• @Hal I think you're correct in general, except that the definition of exemplification is much stricter than how you're using it. Certainly S.H. is a good "example" of a detective, however in the most technical sense he does not "exemplify" detectiveness because as a fictional character, there is no necessary connection between his actions and real detectiveness. With regard to your fighter/horse example, I think you're delving more into semantic territory there, while I'm talking about meanings. You might say "horse", but you mean "fighter" and that's what matters. – commando Jun 6 '13 at 15:06
  • The difference with Sherlock Holmes is that no matter what you say about him, you can never mean "real detective" because he isn't a real detective, unless you're calling a real detective Sherlock Holmes (which is a different matter entirely). – commando Jun 6 '13 at 15:07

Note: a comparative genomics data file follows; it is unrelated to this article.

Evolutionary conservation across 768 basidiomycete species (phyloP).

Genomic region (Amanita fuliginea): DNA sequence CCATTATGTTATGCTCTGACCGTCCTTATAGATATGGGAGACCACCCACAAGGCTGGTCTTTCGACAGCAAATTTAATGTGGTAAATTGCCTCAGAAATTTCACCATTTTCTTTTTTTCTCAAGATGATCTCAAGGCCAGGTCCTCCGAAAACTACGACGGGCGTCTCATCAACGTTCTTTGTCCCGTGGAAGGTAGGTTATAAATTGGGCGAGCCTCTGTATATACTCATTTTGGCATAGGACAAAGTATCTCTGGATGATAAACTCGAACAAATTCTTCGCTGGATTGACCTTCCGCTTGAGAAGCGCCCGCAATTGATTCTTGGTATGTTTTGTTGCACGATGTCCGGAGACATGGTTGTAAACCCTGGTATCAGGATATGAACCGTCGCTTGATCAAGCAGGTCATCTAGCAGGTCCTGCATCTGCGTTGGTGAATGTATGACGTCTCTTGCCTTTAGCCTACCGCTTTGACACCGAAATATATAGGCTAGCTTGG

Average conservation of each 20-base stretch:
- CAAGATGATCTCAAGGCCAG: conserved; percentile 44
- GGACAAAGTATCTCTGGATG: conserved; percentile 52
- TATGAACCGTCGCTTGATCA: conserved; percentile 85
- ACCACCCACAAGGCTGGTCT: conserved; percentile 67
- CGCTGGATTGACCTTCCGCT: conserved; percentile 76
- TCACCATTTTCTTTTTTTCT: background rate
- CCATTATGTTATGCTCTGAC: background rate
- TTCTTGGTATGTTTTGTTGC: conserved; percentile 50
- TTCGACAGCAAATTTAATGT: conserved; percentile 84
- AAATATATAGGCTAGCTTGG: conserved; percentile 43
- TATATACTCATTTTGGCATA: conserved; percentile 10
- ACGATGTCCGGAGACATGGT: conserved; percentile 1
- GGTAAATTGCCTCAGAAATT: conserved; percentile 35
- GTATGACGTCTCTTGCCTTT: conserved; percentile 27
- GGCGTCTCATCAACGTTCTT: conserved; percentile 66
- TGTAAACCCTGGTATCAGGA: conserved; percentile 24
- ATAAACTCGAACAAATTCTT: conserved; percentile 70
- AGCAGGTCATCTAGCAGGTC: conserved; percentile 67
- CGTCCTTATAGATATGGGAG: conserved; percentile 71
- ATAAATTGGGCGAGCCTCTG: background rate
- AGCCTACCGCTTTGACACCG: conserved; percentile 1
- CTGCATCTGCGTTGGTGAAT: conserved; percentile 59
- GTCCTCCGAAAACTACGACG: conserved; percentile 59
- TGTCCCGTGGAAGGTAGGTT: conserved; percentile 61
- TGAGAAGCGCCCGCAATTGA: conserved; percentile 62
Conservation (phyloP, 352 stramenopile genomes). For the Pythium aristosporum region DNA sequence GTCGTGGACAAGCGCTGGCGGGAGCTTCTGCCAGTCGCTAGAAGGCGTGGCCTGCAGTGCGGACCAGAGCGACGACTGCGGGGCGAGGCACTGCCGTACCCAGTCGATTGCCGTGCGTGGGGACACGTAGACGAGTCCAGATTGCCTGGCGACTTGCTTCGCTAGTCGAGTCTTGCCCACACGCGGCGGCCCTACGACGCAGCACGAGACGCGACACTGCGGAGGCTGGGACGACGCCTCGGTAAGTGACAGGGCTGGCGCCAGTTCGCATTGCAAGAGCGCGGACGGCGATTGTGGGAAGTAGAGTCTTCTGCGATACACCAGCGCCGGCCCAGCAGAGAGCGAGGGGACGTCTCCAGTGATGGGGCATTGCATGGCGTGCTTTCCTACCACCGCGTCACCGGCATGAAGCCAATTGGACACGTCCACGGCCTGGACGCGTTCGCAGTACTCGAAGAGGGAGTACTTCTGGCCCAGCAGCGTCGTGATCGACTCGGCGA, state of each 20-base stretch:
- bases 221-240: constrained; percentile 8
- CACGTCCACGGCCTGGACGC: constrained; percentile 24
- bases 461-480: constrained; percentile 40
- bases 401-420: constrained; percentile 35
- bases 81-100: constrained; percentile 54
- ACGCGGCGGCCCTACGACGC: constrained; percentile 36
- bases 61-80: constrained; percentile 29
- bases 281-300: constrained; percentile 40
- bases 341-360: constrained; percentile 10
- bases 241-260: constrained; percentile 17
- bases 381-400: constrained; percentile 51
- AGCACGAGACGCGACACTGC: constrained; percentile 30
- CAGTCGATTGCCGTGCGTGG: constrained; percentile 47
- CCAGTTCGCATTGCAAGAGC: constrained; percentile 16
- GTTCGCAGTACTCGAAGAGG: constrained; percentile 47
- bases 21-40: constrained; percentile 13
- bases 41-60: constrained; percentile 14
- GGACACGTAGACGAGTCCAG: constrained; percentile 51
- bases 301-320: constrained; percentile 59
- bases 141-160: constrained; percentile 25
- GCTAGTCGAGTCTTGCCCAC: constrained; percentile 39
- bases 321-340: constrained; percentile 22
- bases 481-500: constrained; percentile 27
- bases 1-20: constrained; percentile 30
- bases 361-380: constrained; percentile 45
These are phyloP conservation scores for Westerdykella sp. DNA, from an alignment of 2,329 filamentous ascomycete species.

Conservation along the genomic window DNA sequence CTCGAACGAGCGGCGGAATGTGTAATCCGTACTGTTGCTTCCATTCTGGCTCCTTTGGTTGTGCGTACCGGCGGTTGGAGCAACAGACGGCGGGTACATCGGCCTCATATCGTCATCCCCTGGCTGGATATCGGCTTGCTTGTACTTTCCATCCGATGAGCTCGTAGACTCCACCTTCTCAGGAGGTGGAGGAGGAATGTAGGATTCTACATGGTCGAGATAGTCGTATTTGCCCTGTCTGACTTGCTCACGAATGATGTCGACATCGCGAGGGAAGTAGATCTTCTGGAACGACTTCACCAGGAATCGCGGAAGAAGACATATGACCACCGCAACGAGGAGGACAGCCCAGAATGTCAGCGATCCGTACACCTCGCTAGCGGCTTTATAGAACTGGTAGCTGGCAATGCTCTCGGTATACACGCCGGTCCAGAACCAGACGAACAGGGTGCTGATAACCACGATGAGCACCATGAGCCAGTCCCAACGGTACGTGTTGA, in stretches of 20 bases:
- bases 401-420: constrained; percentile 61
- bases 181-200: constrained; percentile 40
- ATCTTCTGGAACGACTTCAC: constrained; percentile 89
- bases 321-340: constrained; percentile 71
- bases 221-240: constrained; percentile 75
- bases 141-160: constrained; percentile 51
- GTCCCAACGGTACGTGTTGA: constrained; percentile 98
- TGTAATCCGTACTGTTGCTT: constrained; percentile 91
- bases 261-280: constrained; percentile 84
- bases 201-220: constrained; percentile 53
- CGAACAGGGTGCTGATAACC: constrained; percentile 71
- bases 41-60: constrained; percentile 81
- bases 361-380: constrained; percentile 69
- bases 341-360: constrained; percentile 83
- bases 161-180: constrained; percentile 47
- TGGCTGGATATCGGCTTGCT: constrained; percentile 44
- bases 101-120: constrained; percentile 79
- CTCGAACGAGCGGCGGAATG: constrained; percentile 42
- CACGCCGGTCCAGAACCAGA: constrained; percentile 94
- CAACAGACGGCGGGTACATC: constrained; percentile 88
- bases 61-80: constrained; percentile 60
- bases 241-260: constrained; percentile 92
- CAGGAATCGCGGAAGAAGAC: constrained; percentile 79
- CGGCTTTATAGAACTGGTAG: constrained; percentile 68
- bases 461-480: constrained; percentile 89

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Sherlock Holmes, although a fictional detective is actually - in literary terms - a symbol of rationality.

Fiction, even when it works with what looks like the ordinary world, is not directly about it. It creates its own world where certain theses and ideas are explored.

A real detective will exemplify detectiveness and nothing more - whereas a fictional detective may exemplify detectiveness, but usually does more.

When you see a real detective - it is exactly you looking at that detective. Whereas when you look at a fictional detective it is you looking through the narrative (the authors eyes) at detectiveness. The author may not be actually all that interested in detectiveness despite appearances.

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  • Isn't it much more likely that a real individual will have properties beyond their profession, than a fictional one whose profession (as in the case of Holmes) may be the filter through which the author will tend to present things to you? – Niel de Beaudrap Jun 5 '13 at 10:08